Organizational Assessment

With this shift to a focus on racial equity, we joined a cohort-based internal racial equity assessment created and delivered by Building Movement Project that measures the essential elements to building racially inclusive and equitable workplace cultures.

The assessment used survey responses from staff across the organization to measure several key competencies:

  • Organizational responsiveness: the organization’s resiliency and ability to grow from challenges by incorporating feedback from stakeholders
  • Leadership: whether leaders commit to ideals and practices to make organizations more equitable workplaces, can be reflective and take feedback, and are aware of the dynamics of privilege
  • Conversation and relationships: whether the organization’s culture and relationships provide for accountability and the ability to productively deal with conflict
  • Voice and power: whether people with marginalized identities have voice and power to influence the organization

We had a 100 percent participation rate from staff during the assessment, with data disaggregated by race, gender, sexual orientation, disability, and level (leadership, management, staff, etc.). Through that assessment, we were able to get a baseline measure of the culture at AAM as experienced by staff, and more importantly, a roadmap of where we needed to focus our future efforts related to racial equity and organizational culture. The assessment highlighted a few key takeaways that drove next steps:

  • Organizational responsiveness: Staff were in consensus that as an organization AAM is open to new approaches in how to do our work. However, they thought that we could do a better job of outlining what it would actually look like to be a more racially equitable organization, in order to have a clear and collective vision of the future.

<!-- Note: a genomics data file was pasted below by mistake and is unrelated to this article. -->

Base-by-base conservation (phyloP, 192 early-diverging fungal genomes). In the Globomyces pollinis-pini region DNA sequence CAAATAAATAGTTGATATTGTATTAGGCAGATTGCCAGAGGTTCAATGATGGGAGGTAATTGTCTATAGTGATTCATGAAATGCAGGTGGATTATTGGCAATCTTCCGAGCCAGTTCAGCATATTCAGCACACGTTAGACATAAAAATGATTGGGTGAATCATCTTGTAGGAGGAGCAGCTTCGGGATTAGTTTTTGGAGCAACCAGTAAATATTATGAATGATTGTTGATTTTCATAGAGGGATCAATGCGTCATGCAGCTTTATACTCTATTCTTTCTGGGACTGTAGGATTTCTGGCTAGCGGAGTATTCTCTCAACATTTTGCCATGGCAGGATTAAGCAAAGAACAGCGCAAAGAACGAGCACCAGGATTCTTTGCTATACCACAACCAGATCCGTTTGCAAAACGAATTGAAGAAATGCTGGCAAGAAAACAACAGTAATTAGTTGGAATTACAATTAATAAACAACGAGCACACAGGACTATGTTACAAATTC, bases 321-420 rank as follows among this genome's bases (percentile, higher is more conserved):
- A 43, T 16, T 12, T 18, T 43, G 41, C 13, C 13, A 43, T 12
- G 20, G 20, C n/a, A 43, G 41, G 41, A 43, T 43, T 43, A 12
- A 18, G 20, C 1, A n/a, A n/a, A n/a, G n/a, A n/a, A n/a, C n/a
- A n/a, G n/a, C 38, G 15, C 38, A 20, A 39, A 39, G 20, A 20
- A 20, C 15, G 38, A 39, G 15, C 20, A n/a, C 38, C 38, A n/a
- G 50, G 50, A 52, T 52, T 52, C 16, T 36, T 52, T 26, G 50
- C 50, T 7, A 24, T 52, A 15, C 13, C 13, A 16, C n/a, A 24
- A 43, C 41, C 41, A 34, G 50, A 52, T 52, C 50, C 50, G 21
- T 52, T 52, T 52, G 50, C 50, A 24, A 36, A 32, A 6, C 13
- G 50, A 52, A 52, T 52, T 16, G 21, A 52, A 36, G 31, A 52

• Leadership: Staff strongly agreed that the CEO had taken responsibility for AAM’s efforts to be an equitable, inclusive, and diverse workforce. They also felt strongly that a commitment to race equity needed to be added as an explicit factor on all performance evaluations to ensure accountability in service of substantive change.
  • Conversations and relationships: Staff perceived AAM’s reasons for engaging in equity, inclusion, and diversity initiatives as being to improve organizational impact. They also felt we needed to create more effective processes for staff to raise concerns anonymously regarding race equity.
  • Voice and power: Staff believed AAM encourages different beliefs and perspectives on how to achieve goals, but felt there was a need for greater transparency and access to goals specific to racial equity efforts.